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In or the Danish king Sweyn Estrithson sent a small army to try to establish a camp on the Isle of Ely. Hereward appears to have joined them.

1070-71: Hereward the Wake & the Rebellion at Ely - GCSE History Revision - Anglo-Saxon England

Hereward stormed and sacked Peterborough Abbey in company with local men and Sweyn's Danes. While the Gesta says this was after the main battle at Ely, the Peterborough Chronicle says it was before. The historical consensus is that the Chronicle's account is most accurate. According to the Gesta he returned the treasures looted from the abbey after having a vision of Saint Peter.

Hereward was then joined by a small army led by Morcar , the Saxon former Earl of Northumbria who had been ousted by William. William sent an army to deal with the rebels. In , Hereward and Morcar were forced to retreat to their stronghold and made a desperate stand on the Isle of Ely against the Conqueror's rule. Both the Gesta Herewardi and the Liber Eliensis claim that the Normans made a frontal assault, aided by a huge, mile-long timber causeway, but that this sank under the weight of armour and horses. The Normans then tried to intimidate the English with a witch, who cursed them from a wooden tower, but Hereward managed to set a fire that toppled the tower with the witch in it.

The Gesta includes other fantastical tales about Hereward's prowess, including disguising himself as a potter to spy on the king and escaping from captivity. It is said that the Normans, probably led by one of William's knights named Belasius Belsar , then bribed the monks of the island to reveal a safe route across the marshes, resulting in Ely's capture. An earlier hillfort now known as Belsar's Hill is still extant and sits astride the much older route known as Aldreth's Causeway, which would have been a direct route from the Isle of Ely to Cambridge.

Morcar was taken and imprisoned, but Hereward is said to have escaped with some of his followers into the wild fenland and to have continued his resistance. This escape is noted in all the earliest surviving sources. An ancient earthwork about 1. This circular feature, known as Belsar's Hill , [23] is a potential site for a fort, built by William, from which to attack Ely and Hereward. There were perhaps as few as four causeways onto the isle itself, with this being the southerly route from London and the likely route of William's army.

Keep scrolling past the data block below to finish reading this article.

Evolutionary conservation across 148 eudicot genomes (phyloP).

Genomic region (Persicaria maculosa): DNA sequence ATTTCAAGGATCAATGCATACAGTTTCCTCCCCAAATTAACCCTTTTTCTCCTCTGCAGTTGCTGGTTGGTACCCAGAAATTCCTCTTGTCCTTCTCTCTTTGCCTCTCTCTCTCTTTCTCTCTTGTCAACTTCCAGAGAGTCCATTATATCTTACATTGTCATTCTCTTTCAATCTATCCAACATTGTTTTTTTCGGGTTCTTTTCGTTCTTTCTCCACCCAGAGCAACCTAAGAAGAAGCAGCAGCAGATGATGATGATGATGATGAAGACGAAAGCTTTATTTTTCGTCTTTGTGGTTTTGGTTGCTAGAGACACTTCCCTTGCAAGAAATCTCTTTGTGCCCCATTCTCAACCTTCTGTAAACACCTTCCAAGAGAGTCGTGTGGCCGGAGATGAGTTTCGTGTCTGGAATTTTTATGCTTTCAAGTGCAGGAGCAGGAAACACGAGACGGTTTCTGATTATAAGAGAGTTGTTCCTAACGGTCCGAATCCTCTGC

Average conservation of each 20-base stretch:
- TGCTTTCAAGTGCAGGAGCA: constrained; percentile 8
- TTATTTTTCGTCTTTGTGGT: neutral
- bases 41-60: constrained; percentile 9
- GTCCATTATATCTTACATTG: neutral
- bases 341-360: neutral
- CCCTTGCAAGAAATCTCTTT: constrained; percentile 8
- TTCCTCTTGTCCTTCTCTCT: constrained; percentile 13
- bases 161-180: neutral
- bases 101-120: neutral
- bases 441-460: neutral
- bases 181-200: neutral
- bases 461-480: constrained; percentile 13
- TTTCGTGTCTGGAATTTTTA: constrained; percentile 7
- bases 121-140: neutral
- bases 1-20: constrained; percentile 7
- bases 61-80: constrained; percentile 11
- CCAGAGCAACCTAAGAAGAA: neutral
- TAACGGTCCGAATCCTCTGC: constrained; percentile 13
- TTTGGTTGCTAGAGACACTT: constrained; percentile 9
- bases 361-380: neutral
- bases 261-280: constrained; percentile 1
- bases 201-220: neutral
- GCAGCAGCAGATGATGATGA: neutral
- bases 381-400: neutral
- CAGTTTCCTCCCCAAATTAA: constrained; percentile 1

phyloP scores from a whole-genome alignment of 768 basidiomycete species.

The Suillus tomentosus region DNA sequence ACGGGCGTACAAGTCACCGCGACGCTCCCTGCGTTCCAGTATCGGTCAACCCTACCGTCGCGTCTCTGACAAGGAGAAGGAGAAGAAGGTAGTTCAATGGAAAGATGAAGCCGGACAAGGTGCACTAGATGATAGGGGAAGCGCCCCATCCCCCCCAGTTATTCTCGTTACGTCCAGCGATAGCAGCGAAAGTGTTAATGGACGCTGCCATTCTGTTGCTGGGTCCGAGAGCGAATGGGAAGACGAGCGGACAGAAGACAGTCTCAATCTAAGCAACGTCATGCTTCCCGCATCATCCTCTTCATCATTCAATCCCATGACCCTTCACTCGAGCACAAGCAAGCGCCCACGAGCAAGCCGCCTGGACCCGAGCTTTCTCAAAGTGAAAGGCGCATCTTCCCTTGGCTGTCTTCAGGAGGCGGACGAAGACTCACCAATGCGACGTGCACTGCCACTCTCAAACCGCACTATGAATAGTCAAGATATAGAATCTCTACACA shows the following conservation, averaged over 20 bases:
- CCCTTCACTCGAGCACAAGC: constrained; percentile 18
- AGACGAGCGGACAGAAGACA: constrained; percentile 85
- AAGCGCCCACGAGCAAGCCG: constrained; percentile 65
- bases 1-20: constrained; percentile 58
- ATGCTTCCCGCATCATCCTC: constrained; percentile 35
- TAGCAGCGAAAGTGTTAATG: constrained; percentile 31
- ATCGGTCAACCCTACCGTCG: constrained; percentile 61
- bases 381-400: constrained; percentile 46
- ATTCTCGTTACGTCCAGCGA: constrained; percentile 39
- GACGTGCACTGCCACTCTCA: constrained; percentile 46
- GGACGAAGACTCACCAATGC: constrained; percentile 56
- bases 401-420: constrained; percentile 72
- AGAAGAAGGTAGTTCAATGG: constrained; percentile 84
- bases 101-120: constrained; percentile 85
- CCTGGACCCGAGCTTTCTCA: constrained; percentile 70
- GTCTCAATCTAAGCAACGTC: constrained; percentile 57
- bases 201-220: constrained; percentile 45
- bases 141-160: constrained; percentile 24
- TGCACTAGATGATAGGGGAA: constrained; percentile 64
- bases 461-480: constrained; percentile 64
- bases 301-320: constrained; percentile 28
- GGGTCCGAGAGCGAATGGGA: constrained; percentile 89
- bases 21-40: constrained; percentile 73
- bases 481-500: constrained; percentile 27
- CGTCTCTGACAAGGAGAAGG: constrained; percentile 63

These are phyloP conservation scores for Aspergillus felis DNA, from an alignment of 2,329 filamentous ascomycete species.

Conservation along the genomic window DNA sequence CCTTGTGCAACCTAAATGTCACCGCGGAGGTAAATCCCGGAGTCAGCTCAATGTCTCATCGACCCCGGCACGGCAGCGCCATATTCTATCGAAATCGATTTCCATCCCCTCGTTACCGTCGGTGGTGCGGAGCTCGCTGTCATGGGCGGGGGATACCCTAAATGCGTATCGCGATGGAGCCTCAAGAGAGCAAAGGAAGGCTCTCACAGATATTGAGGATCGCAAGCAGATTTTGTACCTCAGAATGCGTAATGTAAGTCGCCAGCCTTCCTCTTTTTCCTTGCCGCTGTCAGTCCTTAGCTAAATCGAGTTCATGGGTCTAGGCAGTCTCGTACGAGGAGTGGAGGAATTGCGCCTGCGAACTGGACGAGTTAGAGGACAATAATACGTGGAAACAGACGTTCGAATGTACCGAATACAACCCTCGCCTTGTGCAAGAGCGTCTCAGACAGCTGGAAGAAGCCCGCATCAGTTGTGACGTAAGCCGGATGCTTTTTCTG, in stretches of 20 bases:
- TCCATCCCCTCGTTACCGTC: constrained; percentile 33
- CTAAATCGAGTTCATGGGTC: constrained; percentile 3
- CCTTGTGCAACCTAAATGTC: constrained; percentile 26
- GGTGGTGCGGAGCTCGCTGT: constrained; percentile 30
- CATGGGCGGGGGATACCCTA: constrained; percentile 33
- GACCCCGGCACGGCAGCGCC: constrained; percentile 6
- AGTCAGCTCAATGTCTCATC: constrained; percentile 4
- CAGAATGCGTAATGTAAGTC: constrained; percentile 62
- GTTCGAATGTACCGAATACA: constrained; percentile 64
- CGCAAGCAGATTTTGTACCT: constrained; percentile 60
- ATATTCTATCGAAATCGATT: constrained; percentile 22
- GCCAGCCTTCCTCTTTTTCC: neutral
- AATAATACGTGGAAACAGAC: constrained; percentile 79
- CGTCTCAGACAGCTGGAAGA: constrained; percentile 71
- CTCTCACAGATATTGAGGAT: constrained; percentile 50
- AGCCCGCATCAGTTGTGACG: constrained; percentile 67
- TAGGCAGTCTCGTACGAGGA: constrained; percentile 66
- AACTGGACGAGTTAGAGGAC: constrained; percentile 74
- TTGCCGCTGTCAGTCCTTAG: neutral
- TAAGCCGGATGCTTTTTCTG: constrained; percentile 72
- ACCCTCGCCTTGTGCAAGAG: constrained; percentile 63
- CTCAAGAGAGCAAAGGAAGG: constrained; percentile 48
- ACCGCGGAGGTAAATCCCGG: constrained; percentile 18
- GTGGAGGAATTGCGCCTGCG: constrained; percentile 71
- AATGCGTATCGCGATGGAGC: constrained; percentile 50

There are conflicting accounts about Hereward's life after the fall of Ely. The Gesta Herewardi says Hereward attempted to negotiate with William but was provoked into a fight with a man named Ogger. The fight led to his capture and imprisonment. His followers, however, liberated him when he was being transferred from one castle to another.

Hereward's former gaoler persuaded the king to negotiate once more, and he was eventually pardoned by William and lived the rest of his life in relative peace. It also says that he married a second wife after Turfida entered a convent. Geoffrey Gaimar , in his Estoire des Engleis , says instead that Hereward lived for some time as an outlaw in the Fens, but that as he was on the verge of making peace with William, he was set upon and killed by a group of Norman knights.

The usual interpretation is that it means "the watchful". The family claimed descent from Hereward's daughter by his second wife, Alftruda. The existence of Hereward is not generally disputed, though the story of his life, especially as recounted in the Gesta , almost certainly contains exaggerations of his deeds and some outright fictions. Hugh M.

Thomas argues that the Gesta is intended to be an entertaining story about an English hero, creating a fantasy of successful resistance to the Normans. His supreme manly prowess is constantly emphasised. Potentially discreditable episodes such as the looting of Peterborough are excused, and even wiped out by stories such as the vision of St. Peter leading him to return the loot.

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Hereward the Wake c. – c. was an Anglo-Saxon nobleman and a leader of local resistance to the Norman Conquest of England. His base, when leading the rebellion against the Norman rulers, was the Isle of Ely in East Anglia. According to legend he roamed the Fens, covering North Cambridgeshire. The Legend of Hereward book. Read reviews from world's largest community for readers. When truth and legend conflict, which becomes history? - England, A.

The fact of Hereward's participation in the events at Ely is attested in early documents such as the annal for in the Anglo-Saxon Chronicle. Another text of the Chronicle also tells of his involvement in the looting.